Thursday, June 21, 2012


Saturday June 16th was the Berthoud Home Tour, Quilt show, and Antique Car Rally.

The cars and quilts were works of art,
and I got to wear my new hat!

    Below we have Anne, inside the McCarty Fickel House, dressed in her "Fannie Palmer" outfit as she shows off some of the beautiful hats we have on hand.

Then there were the cars. Be still my heart. I would love to have any one of them for jaunting around on a summer day.

Hope your summer is full of the things you love, HAPPY SUMMER SOLSTICE........

Blessed be.... 

Sunday, June 3, 2012


       The Berthoud Historical Society rescues a cabin built in 1874.

       Charles Meining built his handhewn homestead cabin on the banks of the Little Thompson Creek with the hopes of using it temporarily while he built a more suitable frame house covered with clapboard siding. Did he envision flowers growing in the yard, a corral with livestock just out the back, and a field full of crops taking root nearby? Sadly he wasn't to see such dreams come true or to grow old there. The cabin was completed, but he lived only a short time there before succumbing to pneumonia.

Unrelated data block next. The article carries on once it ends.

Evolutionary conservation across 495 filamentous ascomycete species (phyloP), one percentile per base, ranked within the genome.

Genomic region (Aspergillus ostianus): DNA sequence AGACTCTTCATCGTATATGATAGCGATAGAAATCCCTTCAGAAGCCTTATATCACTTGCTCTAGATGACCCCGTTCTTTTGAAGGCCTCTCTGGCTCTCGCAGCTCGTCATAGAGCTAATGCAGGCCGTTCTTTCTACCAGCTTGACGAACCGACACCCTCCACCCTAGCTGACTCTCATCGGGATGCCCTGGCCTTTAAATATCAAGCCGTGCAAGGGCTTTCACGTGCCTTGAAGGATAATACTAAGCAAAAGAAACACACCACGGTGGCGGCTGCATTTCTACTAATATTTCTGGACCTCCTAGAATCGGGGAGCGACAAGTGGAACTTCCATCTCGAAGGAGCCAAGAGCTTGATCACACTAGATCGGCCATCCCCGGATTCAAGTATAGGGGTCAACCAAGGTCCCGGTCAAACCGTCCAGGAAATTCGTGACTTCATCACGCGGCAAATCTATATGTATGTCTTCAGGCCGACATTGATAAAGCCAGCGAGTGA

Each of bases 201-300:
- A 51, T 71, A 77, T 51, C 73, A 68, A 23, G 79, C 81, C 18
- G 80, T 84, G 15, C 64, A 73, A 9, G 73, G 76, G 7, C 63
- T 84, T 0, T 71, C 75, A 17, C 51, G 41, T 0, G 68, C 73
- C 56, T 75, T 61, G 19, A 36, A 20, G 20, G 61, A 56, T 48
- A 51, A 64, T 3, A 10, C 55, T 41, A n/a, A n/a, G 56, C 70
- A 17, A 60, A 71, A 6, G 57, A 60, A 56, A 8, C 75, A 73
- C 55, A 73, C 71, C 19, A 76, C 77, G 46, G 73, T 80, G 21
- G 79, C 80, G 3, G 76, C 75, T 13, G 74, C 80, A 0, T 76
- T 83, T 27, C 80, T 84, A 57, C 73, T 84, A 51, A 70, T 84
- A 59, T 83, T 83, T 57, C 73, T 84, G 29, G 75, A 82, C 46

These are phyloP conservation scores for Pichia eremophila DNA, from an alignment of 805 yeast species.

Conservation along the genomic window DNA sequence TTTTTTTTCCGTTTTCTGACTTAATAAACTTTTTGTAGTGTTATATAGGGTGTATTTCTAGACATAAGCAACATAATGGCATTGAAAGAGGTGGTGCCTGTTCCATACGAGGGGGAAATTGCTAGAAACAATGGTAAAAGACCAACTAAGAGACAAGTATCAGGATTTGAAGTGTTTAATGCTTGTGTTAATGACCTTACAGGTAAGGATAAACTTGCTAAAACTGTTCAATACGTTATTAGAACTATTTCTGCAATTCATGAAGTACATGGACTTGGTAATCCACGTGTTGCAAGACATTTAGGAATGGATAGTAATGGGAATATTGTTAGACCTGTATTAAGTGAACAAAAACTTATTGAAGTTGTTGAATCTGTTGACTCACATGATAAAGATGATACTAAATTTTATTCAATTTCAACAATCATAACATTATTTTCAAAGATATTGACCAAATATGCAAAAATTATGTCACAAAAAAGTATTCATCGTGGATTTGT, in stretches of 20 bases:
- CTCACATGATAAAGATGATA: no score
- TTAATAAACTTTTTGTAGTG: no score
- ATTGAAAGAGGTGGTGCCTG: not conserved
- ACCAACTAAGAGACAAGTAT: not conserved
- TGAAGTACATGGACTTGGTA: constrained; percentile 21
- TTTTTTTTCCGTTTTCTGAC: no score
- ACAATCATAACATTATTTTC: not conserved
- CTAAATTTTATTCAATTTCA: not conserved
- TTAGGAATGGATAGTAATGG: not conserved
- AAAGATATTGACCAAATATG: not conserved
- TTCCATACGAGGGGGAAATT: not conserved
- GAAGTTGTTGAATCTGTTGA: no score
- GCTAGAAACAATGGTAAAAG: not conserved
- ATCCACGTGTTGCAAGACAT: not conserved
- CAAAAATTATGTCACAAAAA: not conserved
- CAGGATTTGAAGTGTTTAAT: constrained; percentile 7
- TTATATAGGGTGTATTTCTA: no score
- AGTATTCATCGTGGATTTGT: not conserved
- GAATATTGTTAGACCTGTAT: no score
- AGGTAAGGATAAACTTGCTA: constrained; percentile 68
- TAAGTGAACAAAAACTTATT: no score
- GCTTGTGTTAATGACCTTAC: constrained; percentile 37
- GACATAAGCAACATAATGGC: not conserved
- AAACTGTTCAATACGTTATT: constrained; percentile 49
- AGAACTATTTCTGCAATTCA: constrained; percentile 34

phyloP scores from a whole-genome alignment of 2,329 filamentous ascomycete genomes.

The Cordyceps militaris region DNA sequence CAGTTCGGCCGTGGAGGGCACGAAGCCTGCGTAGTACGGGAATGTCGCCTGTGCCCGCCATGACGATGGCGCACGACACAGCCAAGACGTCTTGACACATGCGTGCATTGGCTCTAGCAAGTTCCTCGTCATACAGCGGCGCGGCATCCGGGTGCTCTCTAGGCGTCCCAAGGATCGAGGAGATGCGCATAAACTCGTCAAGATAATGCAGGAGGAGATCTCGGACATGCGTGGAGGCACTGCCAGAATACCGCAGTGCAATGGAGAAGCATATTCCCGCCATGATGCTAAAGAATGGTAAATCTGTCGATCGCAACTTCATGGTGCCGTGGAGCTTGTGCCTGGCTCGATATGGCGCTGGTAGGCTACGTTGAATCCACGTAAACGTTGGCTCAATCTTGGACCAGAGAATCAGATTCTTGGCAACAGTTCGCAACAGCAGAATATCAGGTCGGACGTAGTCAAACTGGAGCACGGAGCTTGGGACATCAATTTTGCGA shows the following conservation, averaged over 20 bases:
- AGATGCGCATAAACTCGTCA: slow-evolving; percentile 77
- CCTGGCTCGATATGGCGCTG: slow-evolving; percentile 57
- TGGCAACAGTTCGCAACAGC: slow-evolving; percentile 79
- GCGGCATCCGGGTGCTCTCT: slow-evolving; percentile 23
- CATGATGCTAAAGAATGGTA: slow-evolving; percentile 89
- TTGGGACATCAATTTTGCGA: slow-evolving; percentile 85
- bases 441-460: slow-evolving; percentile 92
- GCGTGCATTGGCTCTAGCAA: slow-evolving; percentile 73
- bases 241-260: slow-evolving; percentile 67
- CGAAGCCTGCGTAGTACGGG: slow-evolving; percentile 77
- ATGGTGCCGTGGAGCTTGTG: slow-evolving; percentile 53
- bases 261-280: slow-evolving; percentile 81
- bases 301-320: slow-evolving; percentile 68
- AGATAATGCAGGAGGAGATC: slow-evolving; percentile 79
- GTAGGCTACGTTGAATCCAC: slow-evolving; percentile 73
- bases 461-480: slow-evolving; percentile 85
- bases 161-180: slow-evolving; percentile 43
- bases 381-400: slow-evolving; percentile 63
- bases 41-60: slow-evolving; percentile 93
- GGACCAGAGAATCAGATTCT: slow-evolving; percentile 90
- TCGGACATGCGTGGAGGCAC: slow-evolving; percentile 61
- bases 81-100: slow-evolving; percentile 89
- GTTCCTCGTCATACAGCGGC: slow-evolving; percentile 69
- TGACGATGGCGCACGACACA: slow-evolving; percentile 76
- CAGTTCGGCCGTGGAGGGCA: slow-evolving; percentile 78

The 14 x 22 foot cabin still stood, perhaps filled with those unrealized dreams, hidden away inside a larger dwelling, waiting for the day it would be brought back to life and feel the sun once again on it's timbered walls.

    During a remodelling episode in 2001 the little cabin was discovered and donated to the historical society by Gary and Julie Moon. Generations of plaster and clapboard were carefully removed dismantled, and the little dwelling was restored to beyond its former glory. The cabin was given a new lease on life.

     After months of hard work, May 12th, 2012,there was a dedication ceremony. I felt fortunate to help by serving good old fashion pie to the crowd who came to see this bit of history unvailed. Jan, another Historical Society volunteer, and I dressed in period clothing, and when I later walked through the little cabin, it was like stepping back in time.

     The cabin was so small, what was it like to live in such confines with room only for the most precious of items. The walls were chinked with a mixture of cement, sand, and lime. There wasn't a stove yet, but I knew which corner I'd want to put it in if I were the housewife. Tiny steps led to the upper floor where sleeping would be warmer in winter but dang hot in the summer.  Did it stand up well to the wind coming off the foots, or to a Rocky Mountain blizzard or the dust in the summer months?

     It's a lovely place to dream of what might have been and I hope somewhere Charles Meining knows how many people are admiring and appreciating his little cabin.